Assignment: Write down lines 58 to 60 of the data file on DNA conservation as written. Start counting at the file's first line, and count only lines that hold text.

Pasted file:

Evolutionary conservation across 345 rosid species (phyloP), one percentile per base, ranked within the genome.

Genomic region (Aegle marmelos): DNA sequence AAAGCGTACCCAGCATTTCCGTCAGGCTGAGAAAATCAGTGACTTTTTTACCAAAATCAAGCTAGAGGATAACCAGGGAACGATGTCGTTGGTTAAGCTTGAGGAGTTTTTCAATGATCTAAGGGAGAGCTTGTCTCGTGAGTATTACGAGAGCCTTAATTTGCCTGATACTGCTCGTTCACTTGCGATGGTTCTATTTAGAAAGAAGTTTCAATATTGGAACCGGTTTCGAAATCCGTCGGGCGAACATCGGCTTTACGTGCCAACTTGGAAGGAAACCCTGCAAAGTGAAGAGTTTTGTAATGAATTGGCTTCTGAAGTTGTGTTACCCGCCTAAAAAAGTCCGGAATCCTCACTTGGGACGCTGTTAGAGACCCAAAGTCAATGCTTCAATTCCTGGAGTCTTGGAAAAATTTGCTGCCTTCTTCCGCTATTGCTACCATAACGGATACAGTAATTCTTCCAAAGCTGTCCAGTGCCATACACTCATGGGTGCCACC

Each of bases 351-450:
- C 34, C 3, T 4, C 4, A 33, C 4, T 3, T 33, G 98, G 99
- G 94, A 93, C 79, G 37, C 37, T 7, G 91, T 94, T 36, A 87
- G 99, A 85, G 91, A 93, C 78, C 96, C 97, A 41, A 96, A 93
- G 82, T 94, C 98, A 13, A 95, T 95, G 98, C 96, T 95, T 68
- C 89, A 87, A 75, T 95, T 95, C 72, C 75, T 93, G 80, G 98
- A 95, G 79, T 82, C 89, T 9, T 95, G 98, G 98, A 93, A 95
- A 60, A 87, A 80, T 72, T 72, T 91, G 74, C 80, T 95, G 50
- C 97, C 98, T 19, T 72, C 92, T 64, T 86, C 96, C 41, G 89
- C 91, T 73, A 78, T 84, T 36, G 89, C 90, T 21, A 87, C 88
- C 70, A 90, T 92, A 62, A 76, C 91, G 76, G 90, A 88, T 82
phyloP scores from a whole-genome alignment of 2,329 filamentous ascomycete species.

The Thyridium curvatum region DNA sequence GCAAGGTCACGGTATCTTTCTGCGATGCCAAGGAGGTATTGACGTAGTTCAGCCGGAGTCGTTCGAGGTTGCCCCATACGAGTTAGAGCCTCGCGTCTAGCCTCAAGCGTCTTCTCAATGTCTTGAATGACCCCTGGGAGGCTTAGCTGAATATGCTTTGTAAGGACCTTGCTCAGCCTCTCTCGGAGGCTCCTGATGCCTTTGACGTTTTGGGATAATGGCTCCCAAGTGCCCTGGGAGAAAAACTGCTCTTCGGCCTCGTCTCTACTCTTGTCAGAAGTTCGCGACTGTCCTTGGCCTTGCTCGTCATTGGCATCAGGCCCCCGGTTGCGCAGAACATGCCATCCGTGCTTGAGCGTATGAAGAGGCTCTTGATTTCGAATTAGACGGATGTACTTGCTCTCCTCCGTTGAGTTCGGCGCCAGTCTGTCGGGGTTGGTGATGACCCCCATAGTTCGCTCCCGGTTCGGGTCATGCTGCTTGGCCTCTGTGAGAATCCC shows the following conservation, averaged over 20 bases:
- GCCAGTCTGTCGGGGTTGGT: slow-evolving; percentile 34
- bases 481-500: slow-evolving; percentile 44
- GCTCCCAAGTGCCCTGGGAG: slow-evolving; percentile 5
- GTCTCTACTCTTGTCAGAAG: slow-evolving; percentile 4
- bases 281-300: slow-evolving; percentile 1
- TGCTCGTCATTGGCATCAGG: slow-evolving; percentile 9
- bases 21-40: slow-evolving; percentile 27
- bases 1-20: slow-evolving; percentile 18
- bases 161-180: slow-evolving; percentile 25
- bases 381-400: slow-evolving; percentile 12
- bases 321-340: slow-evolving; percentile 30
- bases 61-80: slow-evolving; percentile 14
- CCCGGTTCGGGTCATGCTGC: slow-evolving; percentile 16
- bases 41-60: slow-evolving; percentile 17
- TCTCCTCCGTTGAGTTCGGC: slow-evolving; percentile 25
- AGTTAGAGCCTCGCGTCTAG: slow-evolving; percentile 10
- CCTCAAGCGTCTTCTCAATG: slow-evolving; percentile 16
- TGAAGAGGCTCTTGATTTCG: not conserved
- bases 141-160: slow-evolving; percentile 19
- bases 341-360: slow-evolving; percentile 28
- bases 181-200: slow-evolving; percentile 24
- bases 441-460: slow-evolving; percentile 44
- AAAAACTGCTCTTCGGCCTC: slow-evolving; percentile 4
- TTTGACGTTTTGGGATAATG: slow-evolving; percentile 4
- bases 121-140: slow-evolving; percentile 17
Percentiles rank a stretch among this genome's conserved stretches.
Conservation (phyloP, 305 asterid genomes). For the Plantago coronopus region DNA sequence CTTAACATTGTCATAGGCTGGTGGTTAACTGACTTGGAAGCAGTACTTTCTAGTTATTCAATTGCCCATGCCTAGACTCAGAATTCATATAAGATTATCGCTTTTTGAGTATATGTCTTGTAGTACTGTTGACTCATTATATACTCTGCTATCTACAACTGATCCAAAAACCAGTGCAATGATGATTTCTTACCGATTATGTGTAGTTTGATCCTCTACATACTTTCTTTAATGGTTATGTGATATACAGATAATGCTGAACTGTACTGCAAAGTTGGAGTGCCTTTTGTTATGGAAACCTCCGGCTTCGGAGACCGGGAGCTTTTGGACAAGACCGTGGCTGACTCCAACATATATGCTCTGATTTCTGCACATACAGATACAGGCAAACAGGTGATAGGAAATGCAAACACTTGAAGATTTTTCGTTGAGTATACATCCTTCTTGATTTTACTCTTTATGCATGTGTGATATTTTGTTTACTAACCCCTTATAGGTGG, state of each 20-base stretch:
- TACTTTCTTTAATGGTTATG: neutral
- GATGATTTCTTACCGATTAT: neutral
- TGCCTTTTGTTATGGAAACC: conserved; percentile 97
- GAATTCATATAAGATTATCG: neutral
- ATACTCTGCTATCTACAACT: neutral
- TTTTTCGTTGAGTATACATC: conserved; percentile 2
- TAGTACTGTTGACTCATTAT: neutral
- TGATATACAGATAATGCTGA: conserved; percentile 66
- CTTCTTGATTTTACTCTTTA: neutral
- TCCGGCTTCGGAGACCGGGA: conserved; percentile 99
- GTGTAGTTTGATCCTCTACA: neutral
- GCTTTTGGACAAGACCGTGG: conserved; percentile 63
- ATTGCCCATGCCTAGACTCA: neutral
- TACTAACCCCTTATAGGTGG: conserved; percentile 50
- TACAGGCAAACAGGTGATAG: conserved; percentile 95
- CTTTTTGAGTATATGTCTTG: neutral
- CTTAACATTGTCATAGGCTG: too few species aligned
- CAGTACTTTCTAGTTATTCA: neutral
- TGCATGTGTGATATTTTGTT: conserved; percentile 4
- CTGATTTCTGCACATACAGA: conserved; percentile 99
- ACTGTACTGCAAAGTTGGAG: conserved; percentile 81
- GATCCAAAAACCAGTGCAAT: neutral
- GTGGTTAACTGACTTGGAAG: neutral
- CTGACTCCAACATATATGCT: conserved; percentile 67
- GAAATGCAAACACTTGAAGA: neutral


- CTTTTTGAGTATATGTCTTG: neutral
- CTTAACATTGTCATAGGCTG: too few species aligned
- CAGTACTTTCTAGTTATTCA: neutral